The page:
It’s not uncommon for INFJ children to make frequent trips to the library, bringing home many books at a time and spending hours in their rooms reading. The next day, they’re outdoors having adventures with friends. INFJ kids can be a challenge to parents who find their inconsistency hard to understand.

INFP: Introverted, Intuitive, Feeling and Perceiving

infp-stickINFP children are daydreamers, creating their own fantasy worlds. They are quiet, especially in new situations. Sometimes their parents worry whether they’re sufficiently grounded in reality. These kids enjoy getting lost in books. They learn to write at an early age.

Before INFPs even start school, they know what’s important to them. They sense where they’re headed and seldom ask for guidance. They’d rather do things for themselves than get help—to be sure they’re done right. They’re often careful not to reveal their mistakes to others. INFP children benefit from gentle handling and understanding.

INTJ: Introverted, Intuitive, Thinking and Judging

intj-stickThe independent natures of INTJ children are apparent early in life. They like to daydream and get caught up in ideas of how the world should be. They can be rebellious when told things that contradict what they believe. INTJs make their own rules and boundaries.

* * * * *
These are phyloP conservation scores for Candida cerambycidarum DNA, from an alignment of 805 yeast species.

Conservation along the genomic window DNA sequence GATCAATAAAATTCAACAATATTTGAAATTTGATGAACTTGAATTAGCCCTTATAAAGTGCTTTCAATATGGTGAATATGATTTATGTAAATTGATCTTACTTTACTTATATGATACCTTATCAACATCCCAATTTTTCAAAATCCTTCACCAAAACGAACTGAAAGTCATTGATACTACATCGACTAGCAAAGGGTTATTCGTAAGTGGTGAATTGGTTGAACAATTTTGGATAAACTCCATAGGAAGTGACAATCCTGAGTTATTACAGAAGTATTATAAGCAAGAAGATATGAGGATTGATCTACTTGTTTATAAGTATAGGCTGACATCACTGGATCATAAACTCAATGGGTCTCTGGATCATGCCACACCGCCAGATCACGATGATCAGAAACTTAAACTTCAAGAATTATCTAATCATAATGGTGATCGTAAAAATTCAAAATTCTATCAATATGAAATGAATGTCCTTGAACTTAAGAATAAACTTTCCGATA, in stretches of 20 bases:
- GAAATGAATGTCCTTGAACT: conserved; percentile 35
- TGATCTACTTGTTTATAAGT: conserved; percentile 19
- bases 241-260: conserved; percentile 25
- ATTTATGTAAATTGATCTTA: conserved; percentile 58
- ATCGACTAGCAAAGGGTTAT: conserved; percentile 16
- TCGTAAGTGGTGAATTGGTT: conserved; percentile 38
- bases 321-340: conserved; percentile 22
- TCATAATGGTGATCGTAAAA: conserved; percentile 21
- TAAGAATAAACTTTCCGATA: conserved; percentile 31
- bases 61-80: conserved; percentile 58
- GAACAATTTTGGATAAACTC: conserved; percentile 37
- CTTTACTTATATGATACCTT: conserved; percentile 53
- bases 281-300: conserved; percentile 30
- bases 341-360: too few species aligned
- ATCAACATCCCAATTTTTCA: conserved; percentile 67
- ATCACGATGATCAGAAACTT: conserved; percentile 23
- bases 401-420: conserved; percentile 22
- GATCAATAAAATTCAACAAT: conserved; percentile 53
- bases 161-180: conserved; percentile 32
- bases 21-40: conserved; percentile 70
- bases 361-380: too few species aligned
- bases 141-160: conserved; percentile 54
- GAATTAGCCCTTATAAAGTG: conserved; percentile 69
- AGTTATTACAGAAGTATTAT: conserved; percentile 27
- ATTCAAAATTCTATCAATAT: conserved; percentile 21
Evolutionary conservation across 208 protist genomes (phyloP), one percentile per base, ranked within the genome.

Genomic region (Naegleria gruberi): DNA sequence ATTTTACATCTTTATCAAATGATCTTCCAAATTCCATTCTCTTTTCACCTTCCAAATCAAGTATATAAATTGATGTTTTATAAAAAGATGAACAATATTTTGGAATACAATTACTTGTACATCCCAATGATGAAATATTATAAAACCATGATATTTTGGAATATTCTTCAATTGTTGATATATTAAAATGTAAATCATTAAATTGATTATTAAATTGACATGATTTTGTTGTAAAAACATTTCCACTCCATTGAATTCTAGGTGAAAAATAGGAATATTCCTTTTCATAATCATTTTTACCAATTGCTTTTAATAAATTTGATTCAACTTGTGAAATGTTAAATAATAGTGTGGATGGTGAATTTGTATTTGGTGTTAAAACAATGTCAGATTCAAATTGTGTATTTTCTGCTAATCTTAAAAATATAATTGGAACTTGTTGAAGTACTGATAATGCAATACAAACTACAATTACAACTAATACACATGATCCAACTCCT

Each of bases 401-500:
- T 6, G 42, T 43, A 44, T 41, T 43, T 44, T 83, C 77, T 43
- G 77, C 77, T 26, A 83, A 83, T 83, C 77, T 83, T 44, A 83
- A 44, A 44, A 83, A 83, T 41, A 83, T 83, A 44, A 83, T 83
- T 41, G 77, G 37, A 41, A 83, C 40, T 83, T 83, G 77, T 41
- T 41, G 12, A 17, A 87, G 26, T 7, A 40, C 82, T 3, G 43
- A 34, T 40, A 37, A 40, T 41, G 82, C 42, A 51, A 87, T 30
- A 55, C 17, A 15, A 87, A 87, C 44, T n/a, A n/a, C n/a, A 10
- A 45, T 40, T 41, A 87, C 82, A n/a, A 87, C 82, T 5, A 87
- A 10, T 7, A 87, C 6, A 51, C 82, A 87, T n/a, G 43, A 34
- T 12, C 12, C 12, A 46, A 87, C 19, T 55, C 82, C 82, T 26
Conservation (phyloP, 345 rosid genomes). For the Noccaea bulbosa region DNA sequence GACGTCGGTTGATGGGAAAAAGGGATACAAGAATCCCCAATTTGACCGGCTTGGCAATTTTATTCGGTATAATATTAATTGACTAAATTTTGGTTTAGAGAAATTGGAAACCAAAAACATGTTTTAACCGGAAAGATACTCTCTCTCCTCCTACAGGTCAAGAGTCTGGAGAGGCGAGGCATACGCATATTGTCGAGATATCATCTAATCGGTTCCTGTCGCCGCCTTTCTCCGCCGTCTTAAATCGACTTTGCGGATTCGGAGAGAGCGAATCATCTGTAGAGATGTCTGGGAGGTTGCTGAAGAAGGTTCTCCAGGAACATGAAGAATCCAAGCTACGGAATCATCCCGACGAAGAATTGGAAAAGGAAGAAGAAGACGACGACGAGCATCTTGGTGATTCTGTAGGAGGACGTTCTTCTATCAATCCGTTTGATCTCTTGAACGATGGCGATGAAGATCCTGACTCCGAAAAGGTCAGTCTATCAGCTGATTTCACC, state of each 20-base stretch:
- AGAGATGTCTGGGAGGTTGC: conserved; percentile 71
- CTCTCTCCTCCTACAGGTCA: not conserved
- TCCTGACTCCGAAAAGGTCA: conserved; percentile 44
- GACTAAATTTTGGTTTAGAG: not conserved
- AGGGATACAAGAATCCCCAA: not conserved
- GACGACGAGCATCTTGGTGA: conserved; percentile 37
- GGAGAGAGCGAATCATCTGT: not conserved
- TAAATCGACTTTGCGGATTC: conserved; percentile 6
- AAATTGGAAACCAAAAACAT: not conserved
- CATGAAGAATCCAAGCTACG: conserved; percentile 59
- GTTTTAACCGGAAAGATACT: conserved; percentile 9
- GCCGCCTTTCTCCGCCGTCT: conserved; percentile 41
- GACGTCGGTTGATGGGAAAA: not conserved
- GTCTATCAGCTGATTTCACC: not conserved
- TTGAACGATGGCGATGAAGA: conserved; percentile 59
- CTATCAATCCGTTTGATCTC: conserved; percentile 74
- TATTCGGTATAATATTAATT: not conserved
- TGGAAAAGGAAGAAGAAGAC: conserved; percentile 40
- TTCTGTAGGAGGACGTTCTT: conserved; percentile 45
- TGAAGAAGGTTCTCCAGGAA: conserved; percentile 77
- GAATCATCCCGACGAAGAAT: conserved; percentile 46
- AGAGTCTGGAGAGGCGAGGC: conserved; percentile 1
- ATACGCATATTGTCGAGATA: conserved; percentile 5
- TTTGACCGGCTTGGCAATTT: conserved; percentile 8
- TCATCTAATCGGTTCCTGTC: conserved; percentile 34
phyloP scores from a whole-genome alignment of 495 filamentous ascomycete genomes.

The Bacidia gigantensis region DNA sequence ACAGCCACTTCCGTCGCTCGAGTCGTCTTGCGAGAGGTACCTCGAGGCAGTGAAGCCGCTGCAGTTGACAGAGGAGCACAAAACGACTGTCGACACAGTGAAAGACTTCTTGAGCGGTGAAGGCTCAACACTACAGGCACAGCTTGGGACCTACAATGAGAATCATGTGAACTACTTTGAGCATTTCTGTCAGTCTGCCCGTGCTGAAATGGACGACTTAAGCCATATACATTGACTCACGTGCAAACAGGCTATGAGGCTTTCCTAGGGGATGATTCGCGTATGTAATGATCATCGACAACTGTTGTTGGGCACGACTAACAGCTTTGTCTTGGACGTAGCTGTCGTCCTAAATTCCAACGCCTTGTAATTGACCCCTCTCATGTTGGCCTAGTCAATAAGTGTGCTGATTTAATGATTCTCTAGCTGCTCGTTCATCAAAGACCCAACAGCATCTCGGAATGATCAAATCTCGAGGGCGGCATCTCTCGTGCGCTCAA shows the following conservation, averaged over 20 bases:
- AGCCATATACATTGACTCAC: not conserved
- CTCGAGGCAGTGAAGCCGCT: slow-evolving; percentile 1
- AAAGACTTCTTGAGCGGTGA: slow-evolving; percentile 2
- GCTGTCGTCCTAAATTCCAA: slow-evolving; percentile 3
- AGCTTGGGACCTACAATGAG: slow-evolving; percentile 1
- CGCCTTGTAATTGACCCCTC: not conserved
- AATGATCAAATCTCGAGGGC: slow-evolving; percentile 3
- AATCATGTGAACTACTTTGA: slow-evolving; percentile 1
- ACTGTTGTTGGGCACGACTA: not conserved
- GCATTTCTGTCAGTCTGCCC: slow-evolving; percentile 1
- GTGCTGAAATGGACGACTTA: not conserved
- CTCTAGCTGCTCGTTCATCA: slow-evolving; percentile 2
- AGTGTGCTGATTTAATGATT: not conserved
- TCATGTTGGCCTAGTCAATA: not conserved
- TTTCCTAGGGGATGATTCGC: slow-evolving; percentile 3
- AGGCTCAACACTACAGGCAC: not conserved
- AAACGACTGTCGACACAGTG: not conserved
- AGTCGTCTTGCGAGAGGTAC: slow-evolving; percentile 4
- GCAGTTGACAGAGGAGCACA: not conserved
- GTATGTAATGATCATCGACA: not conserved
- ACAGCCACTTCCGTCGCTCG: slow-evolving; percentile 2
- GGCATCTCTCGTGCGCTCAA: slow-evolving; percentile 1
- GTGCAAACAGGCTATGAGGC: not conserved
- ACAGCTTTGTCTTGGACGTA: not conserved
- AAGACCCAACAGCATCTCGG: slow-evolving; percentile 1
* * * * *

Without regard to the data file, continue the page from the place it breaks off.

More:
The life of the mind is important to INTJs, so they value their education. They‘re creative and innovative, finding their own efficient ways of doing and making things. These children can be a challenge to parents who would prefer easy-going, compliant children.

INTP: Introverted, Intuitive, Thinking and Perceiving

intp-stick1As children, INTPs often enjoy their own thoughts more than the company of other kids. They generally read a lot, going out to play only when invited. INTPs are full of questions, many times challenging parents and teachers with their observations. More than most children, INTPs enjoy inventing things and finding unusual pastimes not typical of kids their age.